[Taxacom] More precise sound bite

Barry Roth barry_roth at yahoo.com
Fri Mar 27 23:45:48 CDT 2009

I'm not sure why I would want to make a classification unless I thought I could get something more out of it than what I put into it.*  And I think this boils down to predictivity.  Because of the fact of organic evolution, the classification that best serves this need / desire will be one strongly grounded in phylogeny.  As Darwin long ago pointed out.  This also makes me more look charitably on monophyletic (i.e., holophyletic) groups than paraphyletic groups.
*Ruling out purely aesthetic considerations.  Early in my career as a museum scientist, I did love it when a drawer of specimens was all neatly curated, and a notebook page of taxon names likewise.  You have to get it out of your system ...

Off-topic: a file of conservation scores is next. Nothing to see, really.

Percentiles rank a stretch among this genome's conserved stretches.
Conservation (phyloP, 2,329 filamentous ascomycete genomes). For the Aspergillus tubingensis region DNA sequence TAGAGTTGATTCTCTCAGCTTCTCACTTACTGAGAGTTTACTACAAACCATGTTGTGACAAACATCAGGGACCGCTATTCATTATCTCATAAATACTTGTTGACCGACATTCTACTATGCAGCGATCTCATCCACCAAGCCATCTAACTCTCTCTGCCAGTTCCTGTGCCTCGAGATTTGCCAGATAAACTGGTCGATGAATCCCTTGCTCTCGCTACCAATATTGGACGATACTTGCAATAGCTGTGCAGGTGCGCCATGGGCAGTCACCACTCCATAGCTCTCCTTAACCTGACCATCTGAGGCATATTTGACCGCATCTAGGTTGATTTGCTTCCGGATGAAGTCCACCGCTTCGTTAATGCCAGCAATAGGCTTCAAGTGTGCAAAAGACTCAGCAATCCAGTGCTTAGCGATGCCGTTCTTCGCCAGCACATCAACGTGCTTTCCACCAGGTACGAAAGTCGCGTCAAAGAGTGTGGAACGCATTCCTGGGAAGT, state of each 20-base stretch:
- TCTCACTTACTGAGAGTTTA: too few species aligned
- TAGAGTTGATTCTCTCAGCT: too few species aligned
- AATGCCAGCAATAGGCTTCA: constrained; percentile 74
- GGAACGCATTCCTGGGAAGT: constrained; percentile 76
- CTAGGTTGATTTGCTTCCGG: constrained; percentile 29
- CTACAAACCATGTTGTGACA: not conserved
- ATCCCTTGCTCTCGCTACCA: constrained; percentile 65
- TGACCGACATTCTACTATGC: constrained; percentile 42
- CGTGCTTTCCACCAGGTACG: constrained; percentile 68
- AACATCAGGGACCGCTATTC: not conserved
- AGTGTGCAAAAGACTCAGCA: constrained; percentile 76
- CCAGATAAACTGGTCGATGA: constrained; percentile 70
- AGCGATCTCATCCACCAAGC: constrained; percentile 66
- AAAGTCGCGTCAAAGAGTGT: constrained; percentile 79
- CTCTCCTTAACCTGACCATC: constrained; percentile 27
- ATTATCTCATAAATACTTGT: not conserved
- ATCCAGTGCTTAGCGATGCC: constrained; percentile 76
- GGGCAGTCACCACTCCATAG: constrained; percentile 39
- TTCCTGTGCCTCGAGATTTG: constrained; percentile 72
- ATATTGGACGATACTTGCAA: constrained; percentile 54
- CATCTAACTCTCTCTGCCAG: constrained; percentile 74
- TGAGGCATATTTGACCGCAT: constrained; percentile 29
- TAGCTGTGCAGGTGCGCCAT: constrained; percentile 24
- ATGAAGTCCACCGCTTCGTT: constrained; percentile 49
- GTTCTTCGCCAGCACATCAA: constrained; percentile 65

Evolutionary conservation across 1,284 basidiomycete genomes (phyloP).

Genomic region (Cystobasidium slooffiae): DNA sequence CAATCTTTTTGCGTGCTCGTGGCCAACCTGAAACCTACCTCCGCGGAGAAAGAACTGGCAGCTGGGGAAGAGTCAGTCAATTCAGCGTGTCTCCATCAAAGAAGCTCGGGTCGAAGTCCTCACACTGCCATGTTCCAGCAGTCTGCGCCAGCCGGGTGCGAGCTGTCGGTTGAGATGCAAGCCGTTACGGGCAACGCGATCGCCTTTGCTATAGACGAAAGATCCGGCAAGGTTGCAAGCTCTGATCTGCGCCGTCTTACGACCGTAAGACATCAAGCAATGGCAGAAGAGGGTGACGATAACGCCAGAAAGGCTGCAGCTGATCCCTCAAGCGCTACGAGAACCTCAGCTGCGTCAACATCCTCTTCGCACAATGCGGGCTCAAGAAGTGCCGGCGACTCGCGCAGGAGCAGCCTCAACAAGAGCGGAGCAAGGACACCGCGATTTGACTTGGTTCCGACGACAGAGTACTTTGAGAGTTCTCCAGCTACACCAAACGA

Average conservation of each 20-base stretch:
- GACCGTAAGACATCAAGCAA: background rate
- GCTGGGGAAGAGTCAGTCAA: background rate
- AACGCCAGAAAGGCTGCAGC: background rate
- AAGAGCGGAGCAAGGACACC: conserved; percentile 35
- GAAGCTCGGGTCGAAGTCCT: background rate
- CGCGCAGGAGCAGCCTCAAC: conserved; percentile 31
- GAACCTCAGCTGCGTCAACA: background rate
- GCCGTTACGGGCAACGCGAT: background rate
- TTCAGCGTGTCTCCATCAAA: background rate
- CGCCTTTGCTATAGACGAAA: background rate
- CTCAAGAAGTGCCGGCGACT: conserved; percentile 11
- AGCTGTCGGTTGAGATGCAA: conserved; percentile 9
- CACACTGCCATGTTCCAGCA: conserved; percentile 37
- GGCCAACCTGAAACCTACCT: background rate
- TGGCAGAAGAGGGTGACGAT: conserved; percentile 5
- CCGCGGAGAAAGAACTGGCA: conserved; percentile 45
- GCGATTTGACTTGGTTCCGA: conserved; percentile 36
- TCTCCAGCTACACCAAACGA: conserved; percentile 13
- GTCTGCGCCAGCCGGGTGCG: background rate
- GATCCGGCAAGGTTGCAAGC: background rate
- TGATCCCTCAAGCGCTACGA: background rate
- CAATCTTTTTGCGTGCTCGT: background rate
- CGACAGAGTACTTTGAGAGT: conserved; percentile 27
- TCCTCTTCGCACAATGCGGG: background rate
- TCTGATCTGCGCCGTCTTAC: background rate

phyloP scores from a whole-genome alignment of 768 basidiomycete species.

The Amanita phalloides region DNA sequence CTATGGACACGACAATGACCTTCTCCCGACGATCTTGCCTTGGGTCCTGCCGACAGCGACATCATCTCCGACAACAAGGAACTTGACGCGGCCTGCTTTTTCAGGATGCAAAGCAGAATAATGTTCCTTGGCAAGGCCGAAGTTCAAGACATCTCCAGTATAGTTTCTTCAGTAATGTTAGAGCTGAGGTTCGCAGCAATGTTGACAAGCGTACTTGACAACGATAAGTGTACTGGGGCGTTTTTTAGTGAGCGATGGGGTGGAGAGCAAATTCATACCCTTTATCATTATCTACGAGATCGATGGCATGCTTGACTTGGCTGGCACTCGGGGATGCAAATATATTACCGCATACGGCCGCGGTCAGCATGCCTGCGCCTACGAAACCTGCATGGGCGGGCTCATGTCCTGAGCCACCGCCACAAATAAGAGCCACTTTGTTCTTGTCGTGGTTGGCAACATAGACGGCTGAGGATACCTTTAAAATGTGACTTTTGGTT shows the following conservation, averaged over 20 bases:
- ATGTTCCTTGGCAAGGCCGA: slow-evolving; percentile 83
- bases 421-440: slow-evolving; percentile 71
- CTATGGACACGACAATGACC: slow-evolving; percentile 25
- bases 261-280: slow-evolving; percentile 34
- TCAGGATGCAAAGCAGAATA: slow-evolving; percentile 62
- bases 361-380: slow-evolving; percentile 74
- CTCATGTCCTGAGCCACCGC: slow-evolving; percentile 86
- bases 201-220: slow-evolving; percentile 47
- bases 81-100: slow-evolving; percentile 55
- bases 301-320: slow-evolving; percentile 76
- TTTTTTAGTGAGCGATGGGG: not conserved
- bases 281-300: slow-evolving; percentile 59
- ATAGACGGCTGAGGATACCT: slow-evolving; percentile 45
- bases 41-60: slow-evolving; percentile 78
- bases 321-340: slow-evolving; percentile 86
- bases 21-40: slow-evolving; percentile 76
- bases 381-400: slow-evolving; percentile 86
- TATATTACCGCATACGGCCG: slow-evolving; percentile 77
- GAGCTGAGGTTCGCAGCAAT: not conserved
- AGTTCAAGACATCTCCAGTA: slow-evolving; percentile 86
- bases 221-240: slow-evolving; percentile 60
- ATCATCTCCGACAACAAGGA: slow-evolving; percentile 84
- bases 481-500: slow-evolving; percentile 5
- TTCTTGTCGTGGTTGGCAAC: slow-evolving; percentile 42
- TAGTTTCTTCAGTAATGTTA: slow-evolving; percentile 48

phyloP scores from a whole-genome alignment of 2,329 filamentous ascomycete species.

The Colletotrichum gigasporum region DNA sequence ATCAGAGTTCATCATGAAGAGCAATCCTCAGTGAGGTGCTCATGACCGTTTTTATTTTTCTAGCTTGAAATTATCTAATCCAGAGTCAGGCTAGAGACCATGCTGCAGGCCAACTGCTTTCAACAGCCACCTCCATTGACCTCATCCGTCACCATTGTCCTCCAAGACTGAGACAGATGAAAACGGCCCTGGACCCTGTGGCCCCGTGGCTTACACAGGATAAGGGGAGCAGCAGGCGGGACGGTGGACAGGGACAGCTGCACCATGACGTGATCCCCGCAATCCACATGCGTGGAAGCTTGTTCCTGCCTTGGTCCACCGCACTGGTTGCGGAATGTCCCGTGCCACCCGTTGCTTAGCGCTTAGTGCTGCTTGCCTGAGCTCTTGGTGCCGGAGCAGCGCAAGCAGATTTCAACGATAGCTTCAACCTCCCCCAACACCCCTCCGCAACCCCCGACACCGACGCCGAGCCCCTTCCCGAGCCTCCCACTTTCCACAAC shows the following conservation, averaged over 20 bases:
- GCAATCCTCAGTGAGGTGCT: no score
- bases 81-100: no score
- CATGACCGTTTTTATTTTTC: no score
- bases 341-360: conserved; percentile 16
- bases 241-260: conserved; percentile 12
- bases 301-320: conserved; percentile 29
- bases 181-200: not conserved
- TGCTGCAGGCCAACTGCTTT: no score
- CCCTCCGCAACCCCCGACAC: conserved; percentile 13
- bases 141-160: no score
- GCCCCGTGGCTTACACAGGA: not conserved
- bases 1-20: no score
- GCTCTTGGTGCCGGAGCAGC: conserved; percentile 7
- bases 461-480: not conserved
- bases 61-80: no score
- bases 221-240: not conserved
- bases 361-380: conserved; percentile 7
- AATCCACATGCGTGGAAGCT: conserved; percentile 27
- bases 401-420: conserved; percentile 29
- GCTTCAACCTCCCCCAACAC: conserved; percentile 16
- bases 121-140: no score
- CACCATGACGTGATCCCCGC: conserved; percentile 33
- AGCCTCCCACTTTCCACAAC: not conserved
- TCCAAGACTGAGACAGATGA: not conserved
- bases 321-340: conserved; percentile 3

Barry Roth

--- On Fri, 3/27/09, Mike Dallwitz <m.j.dallwitz at netspeed.com.au> wrote:

Mario Blanco wrote:

> This discussion is getting too long and going nowhere. Although it should 
> be obvious, no one in this thread has recognized that classifications are 
> mere instruments with no existence outside of the human mind. There is no 
> absolute superior classification. It's all dependent of what your 
> particular needs are.

I tried to point this out (perhaps too obliquely) in a short posting on 17 

"What do we want [a classification] to _achieve_? General predictivity? 
Providing convenient names for things we want to talk about?"

There were no responses. Perhaps the general opinion is that an argument is 
more entertaining if you don't define what you are arguing about.

> To say "my classification is better than yours" is merely a matter of 
> opinion

Not necessarily, provided that you specify the criteria for evaluating the 

Mike Dallwitz
Contact information: http://delta-intkey.com/contact/dallwitz.htm
DELTA home page: http://delta-intkey.com


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